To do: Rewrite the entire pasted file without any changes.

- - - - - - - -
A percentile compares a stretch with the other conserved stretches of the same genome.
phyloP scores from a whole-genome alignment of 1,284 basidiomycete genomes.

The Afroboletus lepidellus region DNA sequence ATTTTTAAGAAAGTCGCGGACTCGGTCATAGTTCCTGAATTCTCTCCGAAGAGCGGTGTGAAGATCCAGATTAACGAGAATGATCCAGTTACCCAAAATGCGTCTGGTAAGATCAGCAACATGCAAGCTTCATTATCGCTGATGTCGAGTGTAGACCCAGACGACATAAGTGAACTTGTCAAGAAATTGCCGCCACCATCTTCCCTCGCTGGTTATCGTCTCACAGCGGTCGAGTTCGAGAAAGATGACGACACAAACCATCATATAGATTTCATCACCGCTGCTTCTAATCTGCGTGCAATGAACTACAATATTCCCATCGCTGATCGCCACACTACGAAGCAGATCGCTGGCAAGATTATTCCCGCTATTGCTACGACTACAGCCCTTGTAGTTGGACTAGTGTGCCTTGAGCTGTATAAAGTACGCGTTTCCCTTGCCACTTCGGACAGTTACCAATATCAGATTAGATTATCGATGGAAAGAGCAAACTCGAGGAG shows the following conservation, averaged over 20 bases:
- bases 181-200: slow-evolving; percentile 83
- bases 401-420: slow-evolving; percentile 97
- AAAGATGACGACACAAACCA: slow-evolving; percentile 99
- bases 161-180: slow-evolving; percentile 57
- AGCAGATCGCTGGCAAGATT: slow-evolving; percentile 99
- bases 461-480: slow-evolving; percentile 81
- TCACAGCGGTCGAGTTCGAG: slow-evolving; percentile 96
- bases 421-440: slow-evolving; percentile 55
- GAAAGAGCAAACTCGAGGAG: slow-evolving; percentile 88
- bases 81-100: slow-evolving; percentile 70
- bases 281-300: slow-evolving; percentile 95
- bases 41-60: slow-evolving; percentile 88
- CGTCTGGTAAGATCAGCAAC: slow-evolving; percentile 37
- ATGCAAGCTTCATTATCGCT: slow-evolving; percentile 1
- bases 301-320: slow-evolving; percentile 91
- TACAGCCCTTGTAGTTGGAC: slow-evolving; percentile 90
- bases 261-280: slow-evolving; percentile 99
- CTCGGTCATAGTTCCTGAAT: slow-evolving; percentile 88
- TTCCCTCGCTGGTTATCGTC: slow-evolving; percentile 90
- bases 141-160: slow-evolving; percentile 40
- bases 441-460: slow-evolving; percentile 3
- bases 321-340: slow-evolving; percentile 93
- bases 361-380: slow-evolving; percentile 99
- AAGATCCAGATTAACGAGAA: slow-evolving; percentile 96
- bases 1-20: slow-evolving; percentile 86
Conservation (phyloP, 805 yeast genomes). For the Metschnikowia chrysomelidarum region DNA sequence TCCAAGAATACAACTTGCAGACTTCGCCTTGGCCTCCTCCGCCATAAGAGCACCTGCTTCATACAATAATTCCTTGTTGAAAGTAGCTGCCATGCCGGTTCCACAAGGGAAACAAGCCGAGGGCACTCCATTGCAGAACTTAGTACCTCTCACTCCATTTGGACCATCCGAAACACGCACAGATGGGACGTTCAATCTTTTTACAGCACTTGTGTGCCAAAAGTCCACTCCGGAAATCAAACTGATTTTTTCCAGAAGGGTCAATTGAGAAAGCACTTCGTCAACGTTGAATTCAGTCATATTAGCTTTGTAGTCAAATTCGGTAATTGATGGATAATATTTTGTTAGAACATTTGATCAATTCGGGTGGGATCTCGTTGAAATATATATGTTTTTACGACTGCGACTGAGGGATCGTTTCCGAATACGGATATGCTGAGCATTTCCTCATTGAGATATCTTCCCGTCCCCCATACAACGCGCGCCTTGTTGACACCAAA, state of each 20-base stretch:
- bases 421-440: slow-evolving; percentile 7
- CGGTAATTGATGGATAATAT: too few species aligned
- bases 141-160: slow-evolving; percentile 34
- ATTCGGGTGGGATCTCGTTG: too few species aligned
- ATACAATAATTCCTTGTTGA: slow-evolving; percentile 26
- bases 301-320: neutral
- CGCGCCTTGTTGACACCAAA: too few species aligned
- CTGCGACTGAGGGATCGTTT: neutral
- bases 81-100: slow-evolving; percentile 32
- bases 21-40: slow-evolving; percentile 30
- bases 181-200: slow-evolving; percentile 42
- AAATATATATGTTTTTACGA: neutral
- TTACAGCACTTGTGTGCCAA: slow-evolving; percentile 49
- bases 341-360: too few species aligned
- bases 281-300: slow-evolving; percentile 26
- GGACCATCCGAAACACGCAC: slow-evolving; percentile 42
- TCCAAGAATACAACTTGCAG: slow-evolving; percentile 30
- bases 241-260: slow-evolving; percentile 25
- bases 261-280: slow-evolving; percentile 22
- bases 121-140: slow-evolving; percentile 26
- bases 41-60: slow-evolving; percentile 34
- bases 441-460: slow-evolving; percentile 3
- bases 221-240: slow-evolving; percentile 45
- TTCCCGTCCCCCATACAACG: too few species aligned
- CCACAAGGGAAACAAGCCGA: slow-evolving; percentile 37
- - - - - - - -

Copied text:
A percentile compares a stretch with the other conserved stretches of the same genome.
phyloP scores from a whole-genome alignment of 1,284 basidiomycete genomes.

The Afroboletus lepidellus region DNA sequence ATTTTTAAGAAAGTCGCGGACTCGGTCATAGTTCCTGAATTCTCTCCGAAGAGCGGTGTGAAGATCCAGATTAACGAGAATGATCCAGTTACCCAAAATGCGTCTGGTAAGATCAGCAACATGCAAGCTTCATTATCGCTGATGTCGAGTGTAGACCCAGACGACATAAGTGAACTTGTCAAGAAATTGCCGCCACCATCTTCCCTCGCTGGTTATCGTCTCACAGCGGTCGAGTTCGAGAAAGATGACGACACAAACCATCATATAGATTTCATCACCGCTGCTTCTAATCTGCGTGCAATGAACTACAATATTCCCATCGCTGATCGCCACACTACGAAGCAGATCGCTGGCAAGATTATTCCCGCTATTGCTACGACTACAGCCCTTGTAGTTGGACTAGTGTGCCTTGAGCTGTATAAAGTACGCGTTTCCCTTGCCACTTCGGACAGTTACCAATATCAGATTAGATTATCGATGGAAAGAGCAAACTCGAGGAG shows the following conservation, averaged over 20 bases:
- bases 181-200: slow-evolving; percentile 83
- bases 401-420: slow-evolving; percentile 97
- AAAGATGACGACACAAACCA: slow-evolving; percentile 99
- bases 161-180: slow-evolving; percentile 57
- AGCAGATCGCTGGCAAGATT: slow-evolving; percentile 99
- bases 461-480: slow-evolving; percentile 81
- TCACAGCGGTCGAGTTCGAG: slow-evolving; percentile 96
- bases 421-440: slow-evolving; percentile 55
- GAAAGAGCAAACTCGAGGAG: slow-evolving; percentile 88
- bases 81-100: slow-evolving; percentile 70
- bases 281-300: slow-evolving; percentile 95
- bases 41-60: slow-evolving; percentile 88
- CGTCTGGTAAGATCAGCAAC: slow-evolving; percentile 37
- ATGCAAGCTTCATTATCGCT: slow-evolving; percentile 1
- bases 301-320: slow-evolving; percentile 91
- TACAGCCCTTGTAGTTGGAC: slow-evolving; percentile 90
- bases 261-280: slow-evolving; percentile 99
- CTCGGTCATAGTTCCTGAAT: slow-evolving; percentile 88
- TTCCCTCGCTGGTTATCGTC: slow-evolving; percentile 90
- bases 141-160: slow-evolving; percentile 40
- bases 441-460: slow-evolving; percentile 3
- bases 321-340: slow-evolving; percentile 93
- bases 361-380: slow-evolving; percentile 99
- AAGATCCAGATTAACGAGAA: slow-evolving; percentile 96
- bases 1-20: slow-evolving; percentile 86
Conservation (phyloP, 805 yeast genomes). For the Metschnikowia chrysomelidarum region DNA sequence TCCAAGAATACAACTTGCAGACTTCGCCTTGGCCTCCTCCGCCATAAGAGCACCTGCTTCATACAATAATTCCTTGTTGAAAGTAGCTGCCATGCCGGTTCCACAAGGGAAACAAGCCGAGGGCACTCCATTGCAGAACTTAGTACCTCTCACTCCATTTGGACCATCCGAAACACGCACAGATGGGACGTTCAATCTTTTTACAGCACTTGTGTGCCAAAAGTCCACTCCGGAAATCAAACTGATTTTTTCCAGAAGGGTCAATTGAGAAAGCACTTCGTCAACGTTGAATTCAGTCATATTAGCTTTGTAGTCAAATTCGGTAATTGATGGATAATATTTTGTTAGAACATTTGATCAATTCGGGTGGGATCTCGTTGAAATATATATGTTTTTACGACTGCGACTGAGGGATCGTTTCCGAATACGGATATGCTGAGCATTTCCTCATTGAGATATCTTCCCGTCCCCCATACAACGCGCGCCTTGTTGACACCAAA, state of each 20-base stretch:
- bases 421-440: slow-evolving; percentile 7
- CGGTAATTGATGGATAATAT: too few species aligned
- bases 141-160: slow-evolving; percentile 34
- ATTCGGGTGGGATCTCGTTG: too few species aligned
- ATACAATAATTCCTTGTTGA: slow-evolving; percentile 26
- bases 301-320: neutral
- CGCGCCTTGTTGACACCAAA: too few species aligned
- CTGCGACTGAGGGATCGTTT: neutral
- bases 81-100: slow-evolving; percentile 32
- bases 21-40: slow-evolving; percentile 30
- bases 181-200: slow-evolving; percentile 42
- AAATATATATGTTTTTACGA: neutral
- TTACAGCACTTGTGTGCCAA: slow-evolving; percentile 49
- bases 341-360: too few species aligned
- bases 281-300: slow-evolving; percentile 26
- GGACCATCCGAAACACGCAC: slow-evolving; percentile 42
- TCCAAGAATACAACTTGCAG: slow-evolving; percentile 30
- bases 241-260: slow-evolving; percentile 25
- bases 261-280: slow-evolving; percentile 22
- bases 121-140: slow-evolving; percentile 26
- bases 41-60: slow-evolving; percentile 34
- bases 441-460: slow-evolving; percentile 3
- bases 221-240: slow-evolving; percentile 45
- TTCCCGTCCCCCATACAACG: too few species aligned
- CCACAAGGGAAACAAGCCGA: slow-evolving; percentile 37